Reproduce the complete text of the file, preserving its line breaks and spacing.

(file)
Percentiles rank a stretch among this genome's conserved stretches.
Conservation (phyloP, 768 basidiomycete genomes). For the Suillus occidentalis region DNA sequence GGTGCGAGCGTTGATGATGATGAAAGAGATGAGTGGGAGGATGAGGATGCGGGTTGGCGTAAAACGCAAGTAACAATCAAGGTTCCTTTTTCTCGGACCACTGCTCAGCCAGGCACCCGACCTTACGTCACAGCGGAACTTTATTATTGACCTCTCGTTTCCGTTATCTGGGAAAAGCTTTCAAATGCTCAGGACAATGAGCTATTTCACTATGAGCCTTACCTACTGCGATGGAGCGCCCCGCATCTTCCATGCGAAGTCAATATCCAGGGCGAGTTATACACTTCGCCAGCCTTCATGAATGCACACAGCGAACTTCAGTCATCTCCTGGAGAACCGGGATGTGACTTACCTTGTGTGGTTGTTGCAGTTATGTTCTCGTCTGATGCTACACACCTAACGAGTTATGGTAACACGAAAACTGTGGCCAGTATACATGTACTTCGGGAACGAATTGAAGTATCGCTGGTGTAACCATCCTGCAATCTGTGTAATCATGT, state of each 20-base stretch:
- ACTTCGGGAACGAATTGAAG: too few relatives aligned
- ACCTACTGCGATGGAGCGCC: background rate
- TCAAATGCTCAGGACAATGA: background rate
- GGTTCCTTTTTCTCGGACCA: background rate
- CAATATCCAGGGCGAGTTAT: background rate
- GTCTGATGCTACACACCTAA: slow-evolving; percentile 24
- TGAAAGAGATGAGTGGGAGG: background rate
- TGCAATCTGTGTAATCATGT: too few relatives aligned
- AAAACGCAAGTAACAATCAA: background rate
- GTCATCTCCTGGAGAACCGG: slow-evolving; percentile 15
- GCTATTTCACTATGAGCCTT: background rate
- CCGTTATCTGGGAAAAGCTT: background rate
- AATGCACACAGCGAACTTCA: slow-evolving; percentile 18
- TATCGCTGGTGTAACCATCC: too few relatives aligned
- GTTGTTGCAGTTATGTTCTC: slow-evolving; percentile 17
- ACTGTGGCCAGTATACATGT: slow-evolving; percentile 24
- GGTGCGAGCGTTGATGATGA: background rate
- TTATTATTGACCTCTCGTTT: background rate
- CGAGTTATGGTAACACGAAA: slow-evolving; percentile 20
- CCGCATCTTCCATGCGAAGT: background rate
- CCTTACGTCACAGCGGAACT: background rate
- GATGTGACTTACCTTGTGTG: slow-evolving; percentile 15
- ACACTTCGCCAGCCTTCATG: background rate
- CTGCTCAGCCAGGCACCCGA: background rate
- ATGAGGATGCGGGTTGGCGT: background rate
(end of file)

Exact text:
Percentiles rank a stretch among this genome's conserved stretches.
Conservation (phyloP, 768 basidiomycete genomes). For the Suillus occidentalis region DNA sequence GGTGCGAGCGTTGATGATGATGAAAGAGATGAGTGGGAGGATGAGGATGCGGGTTGGCGTAAAACGCAAGTAACAATCAAGGTTCCTTTTTCTCGGACCACTGCTCAGCCAGGCACCCGACCTTACGTCACAGCGGAACTTTATTATTGACCTCTCGTTTCCGTTATCTGGGAAAAGCTTTCAAATGCTCAGGACAATGAGCTATTTCACTATGAGCCTTACCTACTGCGATGGAGCGCCCCGCATCTTCCATGCGAAGTCAATATCCAGGGCGAGTTATACACTTCGCCAGCCTTCATGAATGCACACAGCGAACTTCAGTCATCTCCTGGAGAACCGGGATGTGACTTACCTTGTGTGGTTGTTGCAGTTATGTTCTCGTCTGATGCTACACACCTAACGAGTTATGGTAACACGAAAACTGTGGCCAGTATACATGTACTTCGGGAACGAATTGAAGTATCGCTGGTGTAACCATCCTGCAATCTGTGTAATCATGT, state of each 20-base stretch:
- ACTTCGGGAACGAATTGAAG: too few relatives aligned
- ACCTACTGCGATGGAGCGCC: background rate
- TCAAATGCTCAGGACAATGA: background rate
- GGTTCCTTTTTCTCGGACCA: background rate
- CAATATCCAGGGCGAGTTAT: background rate
- GTCTGATGCTACACACCTAA: slow-evolving; percentile 24
- TGAAAGAGATGAGTGGGAGG: background rate
- TGCAATCTGTGTAATCATGT: too few relatives aligned
- AAAACGCAAGTAACAATCAA: background rate
- GTCATCTCCTGGAGAACCGG: slow-evolving; percentile 15
- GCTATTTCACTATGAGCCTT: background rate
- CCGTTATCTGGGAAAAGCTT: background rate
- AATGCACACAGCGAACTTCA: slow-evolving; percentile 18
- TATCGCTGGTGTAACCATCC: too few relatives aligned
- GTTGTTGCAGTTATGTTCTC: slow-evolving; percentile 17
- ACTGTGGCCAGTATACATGT: slow-evolving; percentile 24
- GGTGCGAGCGTTGATGATGA: background rate
- TTATTATTGACCTCTCGTTT: background rate
- CGAGTTATGGTAACACGAAA: slow-evolving; percentile 20
- CCGCATCTTCCATGCGAAGT: background rate
- CCTTACGTCACAGCGGAACT: background rate
- GATGTGACTTACCTTGTGTG: slow-evolving; percentile 15
- ACACTTCGCCAGCCTTCATG: background rate
- CTGCTCAGCCAGGCACCCGA: background rate
- ATGAGGATGCGGGTTGGCGT: background rate